Last week a woman died in hospital after packages of drugs, thought to be cocaine, burst inside her, causing a massive overdose. Clara Ayemenre, a Nigerian, collapsed at Heathrow's Terminal 3 before reaching customs. Surgeons at Ashford Hospital in west London who operated on her found 84 packages of the drug in her stomach.
Other couriers are luckier. Although being caught means they face punishment, medical techniques usually mean their contraband is discovered and removed before it kills them.
Customs officers have the power to detain, for an initial period of 96 hours, anyone they suspect of carrying drugs internally. Of all the messy jobs in the world, taking suspected drug 'swallowers' to the lavatory and then sifting through their faeces to find small packets of swallowed heroin and cocaine must be one of the least appealing. But it is a daily task for the customs and medical officers who work in the custody suites at Heathrow.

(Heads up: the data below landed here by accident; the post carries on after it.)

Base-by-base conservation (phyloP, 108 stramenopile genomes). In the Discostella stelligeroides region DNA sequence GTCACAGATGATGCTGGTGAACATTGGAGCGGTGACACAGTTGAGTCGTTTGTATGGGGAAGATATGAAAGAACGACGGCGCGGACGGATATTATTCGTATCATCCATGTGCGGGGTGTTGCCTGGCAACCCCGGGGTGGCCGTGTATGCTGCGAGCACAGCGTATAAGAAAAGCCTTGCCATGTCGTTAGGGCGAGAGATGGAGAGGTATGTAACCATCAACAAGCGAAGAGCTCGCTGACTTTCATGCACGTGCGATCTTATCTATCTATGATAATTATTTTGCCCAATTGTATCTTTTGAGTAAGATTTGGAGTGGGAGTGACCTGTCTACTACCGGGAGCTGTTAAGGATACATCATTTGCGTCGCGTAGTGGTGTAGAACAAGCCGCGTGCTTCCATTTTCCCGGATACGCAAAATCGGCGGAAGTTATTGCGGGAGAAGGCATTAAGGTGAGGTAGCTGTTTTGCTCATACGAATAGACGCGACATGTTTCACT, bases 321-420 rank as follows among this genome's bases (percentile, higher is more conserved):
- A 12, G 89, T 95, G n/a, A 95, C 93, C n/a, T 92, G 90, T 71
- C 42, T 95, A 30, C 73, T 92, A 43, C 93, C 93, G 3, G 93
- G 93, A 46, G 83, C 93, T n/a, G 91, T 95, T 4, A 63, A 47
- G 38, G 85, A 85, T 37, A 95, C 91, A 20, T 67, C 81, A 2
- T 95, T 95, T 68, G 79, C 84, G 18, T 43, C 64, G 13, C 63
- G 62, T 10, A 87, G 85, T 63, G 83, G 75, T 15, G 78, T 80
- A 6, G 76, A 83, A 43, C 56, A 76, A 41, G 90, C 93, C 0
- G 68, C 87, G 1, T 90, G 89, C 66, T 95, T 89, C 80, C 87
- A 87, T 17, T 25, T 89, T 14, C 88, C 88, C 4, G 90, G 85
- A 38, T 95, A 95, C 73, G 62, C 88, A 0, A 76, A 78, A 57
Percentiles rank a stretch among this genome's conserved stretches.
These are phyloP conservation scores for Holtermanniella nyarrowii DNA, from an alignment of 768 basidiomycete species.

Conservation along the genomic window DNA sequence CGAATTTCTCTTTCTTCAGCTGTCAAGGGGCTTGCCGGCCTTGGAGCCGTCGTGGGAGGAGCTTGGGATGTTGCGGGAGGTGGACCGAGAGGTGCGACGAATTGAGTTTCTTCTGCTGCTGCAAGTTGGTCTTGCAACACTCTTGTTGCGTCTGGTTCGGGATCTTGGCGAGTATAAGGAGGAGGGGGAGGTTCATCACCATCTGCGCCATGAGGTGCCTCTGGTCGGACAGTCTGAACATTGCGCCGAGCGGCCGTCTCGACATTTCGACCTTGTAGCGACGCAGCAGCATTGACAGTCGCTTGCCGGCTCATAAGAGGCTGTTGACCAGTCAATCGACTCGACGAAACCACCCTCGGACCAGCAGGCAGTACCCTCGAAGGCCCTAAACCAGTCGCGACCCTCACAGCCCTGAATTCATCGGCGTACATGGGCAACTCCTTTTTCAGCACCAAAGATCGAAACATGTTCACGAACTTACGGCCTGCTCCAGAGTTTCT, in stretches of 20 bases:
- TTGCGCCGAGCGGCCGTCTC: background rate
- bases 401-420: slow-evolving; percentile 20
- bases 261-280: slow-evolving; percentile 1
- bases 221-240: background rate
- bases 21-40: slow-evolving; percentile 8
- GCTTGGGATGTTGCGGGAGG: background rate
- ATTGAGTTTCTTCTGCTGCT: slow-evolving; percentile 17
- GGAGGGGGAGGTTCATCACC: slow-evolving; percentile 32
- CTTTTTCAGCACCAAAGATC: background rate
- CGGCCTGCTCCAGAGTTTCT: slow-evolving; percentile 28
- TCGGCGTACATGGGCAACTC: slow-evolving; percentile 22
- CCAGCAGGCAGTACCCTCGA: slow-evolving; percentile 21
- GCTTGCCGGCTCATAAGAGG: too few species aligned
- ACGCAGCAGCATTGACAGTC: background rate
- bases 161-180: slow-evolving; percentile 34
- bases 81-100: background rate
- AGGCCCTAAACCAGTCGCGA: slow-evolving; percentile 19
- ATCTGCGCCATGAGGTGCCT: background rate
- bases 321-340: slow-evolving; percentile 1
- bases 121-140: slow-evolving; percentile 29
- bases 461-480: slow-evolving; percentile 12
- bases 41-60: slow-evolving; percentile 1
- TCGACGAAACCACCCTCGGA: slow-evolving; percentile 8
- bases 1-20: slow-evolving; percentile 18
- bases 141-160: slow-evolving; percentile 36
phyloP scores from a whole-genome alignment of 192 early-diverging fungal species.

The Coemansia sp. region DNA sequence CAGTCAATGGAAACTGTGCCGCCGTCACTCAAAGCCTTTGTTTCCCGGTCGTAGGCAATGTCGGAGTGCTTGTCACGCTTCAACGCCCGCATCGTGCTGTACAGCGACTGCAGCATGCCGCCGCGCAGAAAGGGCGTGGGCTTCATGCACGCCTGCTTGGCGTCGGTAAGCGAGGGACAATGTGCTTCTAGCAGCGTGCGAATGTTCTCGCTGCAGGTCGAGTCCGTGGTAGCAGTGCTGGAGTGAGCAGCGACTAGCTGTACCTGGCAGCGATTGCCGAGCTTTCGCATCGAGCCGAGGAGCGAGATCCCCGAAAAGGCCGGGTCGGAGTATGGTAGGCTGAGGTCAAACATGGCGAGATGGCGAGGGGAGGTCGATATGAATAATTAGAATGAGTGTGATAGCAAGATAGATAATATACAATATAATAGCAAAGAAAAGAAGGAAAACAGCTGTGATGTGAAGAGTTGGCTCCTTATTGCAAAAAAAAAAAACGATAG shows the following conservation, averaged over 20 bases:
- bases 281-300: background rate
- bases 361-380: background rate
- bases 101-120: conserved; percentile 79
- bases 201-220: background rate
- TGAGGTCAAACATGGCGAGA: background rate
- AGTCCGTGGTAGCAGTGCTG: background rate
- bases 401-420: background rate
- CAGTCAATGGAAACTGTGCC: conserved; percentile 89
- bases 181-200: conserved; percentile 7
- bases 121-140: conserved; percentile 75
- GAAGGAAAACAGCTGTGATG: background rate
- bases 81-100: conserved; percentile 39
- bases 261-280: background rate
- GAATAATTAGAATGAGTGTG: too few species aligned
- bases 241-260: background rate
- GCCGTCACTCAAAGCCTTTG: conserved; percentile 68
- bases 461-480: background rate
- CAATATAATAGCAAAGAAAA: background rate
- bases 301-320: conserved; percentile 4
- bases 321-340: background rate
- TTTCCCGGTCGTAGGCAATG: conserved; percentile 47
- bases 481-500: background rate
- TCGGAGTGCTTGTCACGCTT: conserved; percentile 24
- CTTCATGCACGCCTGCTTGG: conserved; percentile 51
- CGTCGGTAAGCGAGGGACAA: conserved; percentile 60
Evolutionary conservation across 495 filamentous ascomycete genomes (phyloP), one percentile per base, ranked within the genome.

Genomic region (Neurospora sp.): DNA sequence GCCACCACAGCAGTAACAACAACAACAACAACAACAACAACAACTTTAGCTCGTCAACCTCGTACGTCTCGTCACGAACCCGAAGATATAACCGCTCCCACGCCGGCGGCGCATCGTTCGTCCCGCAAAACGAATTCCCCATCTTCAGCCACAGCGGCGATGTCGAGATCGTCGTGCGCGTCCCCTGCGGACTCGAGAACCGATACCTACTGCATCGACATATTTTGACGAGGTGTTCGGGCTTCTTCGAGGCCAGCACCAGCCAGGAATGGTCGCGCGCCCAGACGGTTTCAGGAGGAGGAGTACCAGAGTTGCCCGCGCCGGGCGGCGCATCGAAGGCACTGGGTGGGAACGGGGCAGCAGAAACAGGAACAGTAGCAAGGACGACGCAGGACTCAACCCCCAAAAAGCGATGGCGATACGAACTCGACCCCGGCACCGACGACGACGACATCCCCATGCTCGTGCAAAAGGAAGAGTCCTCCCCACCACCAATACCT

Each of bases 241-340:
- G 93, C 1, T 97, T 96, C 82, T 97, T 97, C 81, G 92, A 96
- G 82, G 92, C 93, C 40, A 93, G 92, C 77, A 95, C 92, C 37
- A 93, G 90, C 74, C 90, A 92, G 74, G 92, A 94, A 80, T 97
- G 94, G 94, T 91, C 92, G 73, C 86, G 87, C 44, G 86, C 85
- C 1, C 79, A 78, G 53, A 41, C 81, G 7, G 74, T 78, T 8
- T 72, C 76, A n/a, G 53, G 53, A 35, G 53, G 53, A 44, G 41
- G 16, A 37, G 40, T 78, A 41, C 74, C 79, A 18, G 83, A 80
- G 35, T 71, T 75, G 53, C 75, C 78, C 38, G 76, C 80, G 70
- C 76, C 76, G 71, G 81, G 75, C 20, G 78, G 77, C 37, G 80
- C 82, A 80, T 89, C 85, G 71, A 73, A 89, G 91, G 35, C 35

In the days of the Portaloo and the plastic bag, the work was really unsavoury; it involved a spatula, colander and perfumed face mask. Now the 'throne room' is all stainless steel, perspex and transparent plumbing. The washing down of drug packages takes place in a sealed sluice, from which only the contraband emerges to be submitted for analysis.
The number of swallowed drug packages recovered is usually between 80 and 150. The drugs are wrapped in condoms, balloons or cling-film, forming neat packages about the size of a large grape, and swallowed with syrup to make them more palatable. Couriers take a constipating agent before they embark and tend not to eat during the flight.